Somervell County is lagging behind in its response to the U.S. Census Bureau questionnaire.
Census data shows that only 52 percent of those households receiving the questionnaires in the county have completed and returned them. The statewide census mail participation rate is 62 percent and the national rate is 69 percent.
Surrounding counties reported higher participation rates: Hood, 70 percent; Johnson, 68 percent; Erath; 61 percent; Bosque, 54 percent; and Hill, 58 percent.
The Census Bureau mailed questionnaires to millions of Texas homes in March. The deadline to mail back the form was April 16.
The Texas House Research Organization points out that the census has major implications for Texans. Census data is used to distribute voting seats in the U.S. House of Representatives. Population changes also affect almost $600 billion a year in population-based funding to state and local governments, the agency said.
Texas currently has a population of more than 24 million, second only to California’s more than 36 million people.
The Census Bureau said that if 100 percent of households mailed back the forms, taxpayers would save $1.5 billion dollars.
In a few weeks census takers will begin visiting householders that did not return a census by mail. Census workers will be in the field from May 1 through July 10 to conduct interviews. The bureau said that workers will visit up to six times and leave a door hanger with a phone number on it for people to call to schedule a visit.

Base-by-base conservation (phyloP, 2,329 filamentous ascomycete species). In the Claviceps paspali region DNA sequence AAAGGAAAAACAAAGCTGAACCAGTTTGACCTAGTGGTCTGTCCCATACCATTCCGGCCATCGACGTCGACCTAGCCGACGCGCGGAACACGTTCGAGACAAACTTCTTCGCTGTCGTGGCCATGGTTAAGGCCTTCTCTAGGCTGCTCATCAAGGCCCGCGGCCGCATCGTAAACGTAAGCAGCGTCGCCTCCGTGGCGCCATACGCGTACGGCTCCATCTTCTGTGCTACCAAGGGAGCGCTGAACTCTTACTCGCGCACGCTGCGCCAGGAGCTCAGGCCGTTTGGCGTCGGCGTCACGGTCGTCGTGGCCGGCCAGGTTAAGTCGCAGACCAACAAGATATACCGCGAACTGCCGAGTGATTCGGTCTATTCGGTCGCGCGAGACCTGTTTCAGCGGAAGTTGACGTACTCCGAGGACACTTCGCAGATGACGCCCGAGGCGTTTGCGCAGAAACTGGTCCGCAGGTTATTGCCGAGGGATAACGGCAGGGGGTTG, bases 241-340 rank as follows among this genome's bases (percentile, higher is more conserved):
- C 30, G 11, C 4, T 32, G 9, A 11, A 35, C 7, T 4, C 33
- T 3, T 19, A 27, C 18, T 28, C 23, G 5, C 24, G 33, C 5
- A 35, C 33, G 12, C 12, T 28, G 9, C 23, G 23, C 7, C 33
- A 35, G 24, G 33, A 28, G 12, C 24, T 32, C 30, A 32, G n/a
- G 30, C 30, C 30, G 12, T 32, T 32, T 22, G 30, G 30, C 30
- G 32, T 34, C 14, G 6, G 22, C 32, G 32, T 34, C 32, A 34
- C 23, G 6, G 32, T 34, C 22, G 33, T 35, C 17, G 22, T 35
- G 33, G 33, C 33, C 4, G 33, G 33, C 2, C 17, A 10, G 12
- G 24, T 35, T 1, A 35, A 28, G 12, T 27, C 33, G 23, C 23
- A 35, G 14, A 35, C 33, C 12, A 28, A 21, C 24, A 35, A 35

To avoid possible scams, here’s how to identify a census worker — they all carry government badges with just their name marked on them. You also make ask for a picture ID to confirm their identity. Some census workers also may carry a bag marked “U.S. Census Worker.” If you’re still not sure, call the Regional Census Center in Dallas at 214-267-6900.
If you didn’t receive a form, you also can still make sure you are still counted by calling the telephone questionnaire assistance line at 1-866-872-6868 and giving your answers over the phone.
By April 1, 2011, the Census Bureau will finish shipping redistricting data to the states. When the 82nd Texas Legislature convenes in January, it will redraw boundaries for legislative, congressional and State Board of Education districts.
For more information, visit 2010.census.gov.